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Ice Climbs Created along the A9

Posted on Friday, 15 January 2010 05:03AM by BBC News, Highlands & Islands Dan goodwin
Ice climbers have been finding previously unavailable low-level climbs on rock faces and a road cutting along a trunk road in the Highlands.

The Slochd, near Inverness, and the cutting which is illuminated by lights at Aviemore are among the sites being tackled on the A9.

Mountaineer Dan Goodwin said sustained freezing temperatures had created "unique conditions" for ice climbers.

But heavy snow has made traditional routes in the Cairngorms hard to reach.

Mr Goodwin said: "Climbing in the Cairngorms has been a write-off because it has been swamped by snow."

He added: "We have seen some of the low-level climbs in the past, but very briefly. The Steall waterfall in Glen Nevis is frozen enough for climbing for the first time in about eight years.

Low-level climbs include this one at Kishorn

"The sustained freezing conditions has frozen water from drainage ditches at The Slochd, while the road cutting at Aviemore can be reached by walking up through the town."

The cutting, which is lit up after dark, is set away from the A9.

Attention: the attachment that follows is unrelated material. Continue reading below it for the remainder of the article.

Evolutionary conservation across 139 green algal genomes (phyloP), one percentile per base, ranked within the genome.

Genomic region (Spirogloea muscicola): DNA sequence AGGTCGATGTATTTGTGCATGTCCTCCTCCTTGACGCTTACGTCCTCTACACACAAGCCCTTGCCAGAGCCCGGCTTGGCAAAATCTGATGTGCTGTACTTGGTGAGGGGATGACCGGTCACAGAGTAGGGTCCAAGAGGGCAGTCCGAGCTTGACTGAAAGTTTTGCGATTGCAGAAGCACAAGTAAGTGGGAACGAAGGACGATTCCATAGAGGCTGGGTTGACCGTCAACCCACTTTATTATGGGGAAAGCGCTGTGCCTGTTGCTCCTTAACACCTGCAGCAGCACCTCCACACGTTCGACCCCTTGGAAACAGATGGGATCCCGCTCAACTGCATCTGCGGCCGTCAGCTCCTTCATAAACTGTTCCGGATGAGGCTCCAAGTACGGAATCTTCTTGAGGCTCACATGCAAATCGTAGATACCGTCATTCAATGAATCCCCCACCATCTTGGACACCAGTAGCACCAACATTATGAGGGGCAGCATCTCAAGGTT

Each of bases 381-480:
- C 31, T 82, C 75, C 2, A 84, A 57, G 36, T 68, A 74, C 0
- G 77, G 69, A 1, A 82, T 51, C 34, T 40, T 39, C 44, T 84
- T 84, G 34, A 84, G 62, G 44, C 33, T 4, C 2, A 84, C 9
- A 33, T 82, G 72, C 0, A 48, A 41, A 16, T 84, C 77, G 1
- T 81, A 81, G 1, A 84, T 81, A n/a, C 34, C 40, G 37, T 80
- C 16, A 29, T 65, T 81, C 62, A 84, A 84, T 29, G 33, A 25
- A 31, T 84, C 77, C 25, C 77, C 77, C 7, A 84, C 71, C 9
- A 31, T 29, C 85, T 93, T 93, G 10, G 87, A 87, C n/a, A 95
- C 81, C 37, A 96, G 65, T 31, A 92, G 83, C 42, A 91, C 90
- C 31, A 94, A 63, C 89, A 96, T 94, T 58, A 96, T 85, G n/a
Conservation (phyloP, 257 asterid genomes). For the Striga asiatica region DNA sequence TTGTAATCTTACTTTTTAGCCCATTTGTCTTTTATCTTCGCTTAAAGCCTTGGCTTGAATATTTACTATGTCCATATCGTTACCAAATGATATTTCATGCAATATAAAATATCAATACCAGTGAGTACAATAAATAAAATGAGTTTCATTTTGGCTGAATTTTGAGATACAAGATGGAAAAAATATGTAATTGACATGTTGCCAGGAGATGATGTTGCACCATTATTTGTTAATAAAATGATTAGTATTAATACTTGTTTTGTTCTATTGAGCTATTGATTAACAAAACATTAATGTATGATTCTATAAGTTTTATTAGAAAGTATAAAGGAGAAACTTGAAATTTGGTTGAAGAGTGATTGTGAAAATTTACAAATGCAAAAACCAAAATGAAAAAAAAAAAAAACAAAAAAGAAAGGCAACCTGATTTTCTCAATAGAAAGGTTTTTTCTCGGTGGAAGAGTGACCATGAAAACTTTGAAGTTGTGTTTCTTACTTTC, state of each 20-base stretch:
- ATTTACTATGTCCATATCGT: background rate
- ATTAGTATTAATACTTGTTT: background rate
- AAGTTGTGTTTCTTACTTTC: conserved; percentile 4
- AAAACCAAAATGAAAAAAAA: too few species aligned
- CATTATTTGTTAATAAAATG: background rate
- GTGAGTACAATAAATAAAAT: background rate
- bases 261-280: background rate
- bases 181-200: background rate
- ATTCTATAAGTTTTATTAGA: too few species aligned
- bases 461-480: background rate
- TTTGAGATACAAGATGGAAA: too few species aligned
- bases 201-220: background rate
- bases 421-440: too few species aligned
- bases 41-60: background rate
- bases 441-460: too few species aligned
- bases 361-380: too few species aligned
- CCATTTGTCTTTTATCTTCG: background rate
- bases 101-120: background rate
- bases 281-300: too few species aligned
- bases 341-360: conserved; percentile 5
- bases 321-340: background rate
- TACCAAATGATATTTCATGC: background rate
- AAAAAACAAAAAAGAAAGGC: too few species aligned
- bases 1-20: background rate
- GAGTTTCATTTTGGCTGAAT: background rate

Mr Goodwin has been reporting on Scottish winter conditions on the website UKClimbing.com.

Ice climbers and walkers have been urged to take sensible precautions parking cars at climbing sites and, when heading for the mountains, to first check forecasts from the Sportscotland Avalanche Information Service (SAIS).

Members of the SAIS reported six separate avalanches in the Northern Cairngorms on Sunday.

Veteran mountain rescue team member David "Heavy" Whalley said he has never seen so much snow fall in Scotland's hills.

He said: "The hills are fairly hard going with very deep snow in places, but wonderful all the same."

The retired RAF team leader added: "I was climbing a few feet above sea-level at Kishorn on an ice fall yesterday - magnificent."